3. Disorganization symptoms: Confused and disordered thinking and production of speech, complications with logical thinking and sometimes bizarre behavior along with abnormal movements.

4. Impaired cognition: Problems with attention span, concentration on things, memory, and decline in overall educational performance.

The symptoms if schizophrenia usually appears in early adulthood. Men tend to experience symptoms in their early 20s whereas women often first show these signs in their late 20s and early 30s.

Recovery and Rehabilitation

Treatment for this disorder can help individuals live productive and rewarding lifestyles. Once the symptoms of schizophrenia are at a controlled state, various types of therapy can continue to help people mage this illness and make drastic improvements in their lives. Therapy allows people with schizophrenia to learn social skills, cope with their stress, and locate early signs of relapse. Due to the early emergence of schizophrenia in adulthood, individuals who have been diagnosed with this disorder can use rehabilitation to help develop life management skills, complete educational training, and the ability to hold a job. It is also highly important for people living with schizophrenia receive constant emotional and material support from their family. Families must make sure they are provided with education, assistance, and support. This has been proven to show prevention of relapses and improve the overall mental health of the family as well as the person with schizophrenia.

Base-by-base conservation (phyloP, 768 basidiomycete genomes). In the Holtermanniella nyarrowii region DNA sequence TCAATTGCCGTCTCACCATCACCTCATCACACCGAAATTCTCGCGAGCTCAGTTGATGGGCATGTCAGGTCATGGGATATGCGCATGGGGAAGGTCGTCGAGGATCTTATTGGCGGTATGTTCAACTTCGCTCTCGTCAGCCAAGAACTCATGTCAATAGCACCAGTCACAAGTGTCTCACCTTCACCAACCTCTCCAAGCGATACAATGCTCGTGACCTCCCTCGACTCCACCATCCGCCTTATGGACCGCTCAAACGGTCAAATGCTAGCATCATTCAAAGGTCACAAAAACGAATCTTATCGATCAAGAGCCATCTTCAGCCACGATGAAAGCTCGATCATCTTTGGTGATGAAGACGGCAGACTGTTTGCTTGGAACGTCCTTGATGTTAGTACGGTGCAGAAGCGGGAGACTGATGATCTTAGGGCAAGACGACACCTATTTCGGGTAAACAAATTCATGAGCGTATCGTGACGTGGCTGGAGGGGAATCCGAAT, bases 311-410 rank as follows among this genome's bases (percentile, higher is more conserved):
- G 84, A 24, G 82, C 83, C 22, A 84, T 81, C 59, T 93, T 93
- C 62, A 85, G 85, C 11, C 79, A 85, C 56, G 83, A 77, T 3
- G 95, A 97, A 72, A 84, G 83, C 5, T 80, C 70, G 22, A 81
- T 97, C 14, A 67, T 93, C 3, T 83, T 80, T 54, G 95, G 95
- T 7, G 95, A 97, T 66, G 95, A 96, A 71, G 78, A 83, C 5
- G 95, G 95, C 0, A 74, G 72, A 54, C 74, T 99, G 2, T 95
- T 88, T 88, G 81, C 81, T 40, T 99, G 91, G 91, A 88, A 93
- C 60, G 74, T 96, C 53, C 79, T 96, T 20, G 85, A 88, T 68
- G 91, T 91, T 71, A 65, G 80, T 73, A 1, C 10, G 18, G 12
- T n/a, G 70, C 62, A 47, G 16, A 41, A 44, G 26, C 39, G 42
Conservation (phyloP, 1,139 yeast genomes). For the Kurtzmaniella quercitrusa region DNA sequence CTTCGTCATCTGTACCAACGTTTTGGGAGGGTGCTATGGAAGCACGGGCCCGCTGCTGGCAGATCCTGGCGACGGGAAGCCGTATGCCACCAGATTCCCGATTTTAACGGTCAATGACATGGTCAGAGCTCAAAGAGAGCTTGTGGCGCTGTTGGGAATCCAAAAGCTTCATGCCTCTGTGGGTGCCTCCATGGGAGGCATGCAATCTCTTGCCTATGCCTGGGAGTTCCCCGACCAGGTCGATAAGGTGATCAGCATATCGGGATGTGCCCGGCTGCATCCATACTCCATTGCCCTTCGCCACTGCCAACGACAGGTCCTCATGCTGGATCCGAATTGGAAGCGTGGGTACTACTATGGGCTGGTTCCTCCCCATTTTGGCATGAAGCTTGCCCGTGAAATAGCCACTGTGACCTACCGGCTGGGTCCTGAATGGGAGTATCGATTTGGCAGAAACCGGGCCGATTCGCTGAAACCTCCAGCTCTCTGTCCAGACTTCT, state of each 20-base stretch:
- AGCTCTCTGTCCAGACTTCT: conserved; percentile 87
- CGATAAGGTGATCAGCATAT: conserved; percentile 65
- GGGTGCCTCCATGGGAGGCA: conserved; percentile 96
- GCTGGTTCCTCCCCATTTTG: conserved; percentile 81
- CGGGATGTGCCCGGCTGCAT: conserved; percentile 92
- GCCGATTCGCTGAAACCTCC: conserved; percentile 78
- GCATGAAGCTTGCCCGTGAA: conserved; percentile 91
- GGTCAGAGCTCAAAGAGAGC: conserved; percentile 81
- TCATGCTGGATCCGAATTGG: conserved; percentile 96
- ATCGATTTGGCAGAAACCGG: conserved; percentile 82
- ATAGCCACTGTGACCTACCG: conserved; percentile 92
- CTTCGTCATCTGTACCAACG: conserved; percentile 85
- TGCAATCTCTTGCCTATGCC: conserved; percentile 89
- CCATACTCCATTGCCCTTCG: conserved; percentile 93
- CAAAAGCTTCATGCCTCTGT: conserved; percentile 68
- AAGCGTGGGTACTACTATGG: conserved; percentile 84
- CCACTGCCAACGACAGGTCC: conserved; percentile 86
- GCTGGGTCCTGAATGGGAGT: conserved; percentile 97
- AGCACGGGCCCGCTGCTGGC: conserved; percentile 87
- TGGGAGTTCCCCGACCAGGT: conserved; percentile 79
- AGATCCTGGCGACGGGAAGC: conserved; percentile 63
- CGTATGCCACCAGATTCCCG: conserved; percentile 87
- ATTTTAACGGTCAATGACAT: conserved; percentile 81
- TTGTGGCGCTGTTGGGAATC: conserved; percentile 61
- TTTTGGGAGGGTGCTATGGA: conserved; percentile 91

Related Conditions

• Schizoaffective disorder

• Delusional disorder

• Brief psychotic disorder

• Schizophreniform disorder

• Catatonia

From https://www.psychiatry.org/patients-families/schizophrenia/what-is-schizophrenia © 2017

What is Huntington's Disease

Posted on November 17, 2017 at 4:10 PM Comments comments (0)

Huntington’s Disease Overview

Huntington’s disease is an inherited disease that breaks down nerve cells in the brain. This disease has a wide range of impacts on a person’s functional abilities like walking, thinking, and psychiatric disorders. Most people believe the disease will develop signs in their later years such as the 30-40 year range. However, it can develop as early as their 20s. This condition is called juvenile Huntington’s disease. The earlier the signs begin to surface for this disease the faster the disease progression will be.


Huntington’s disease usually results in cognitive, movement, and psychiatric disorders with a wide spectrum of signs and symptoms. This disease affects everyone differently so there is no way in telling which symptom will appear first.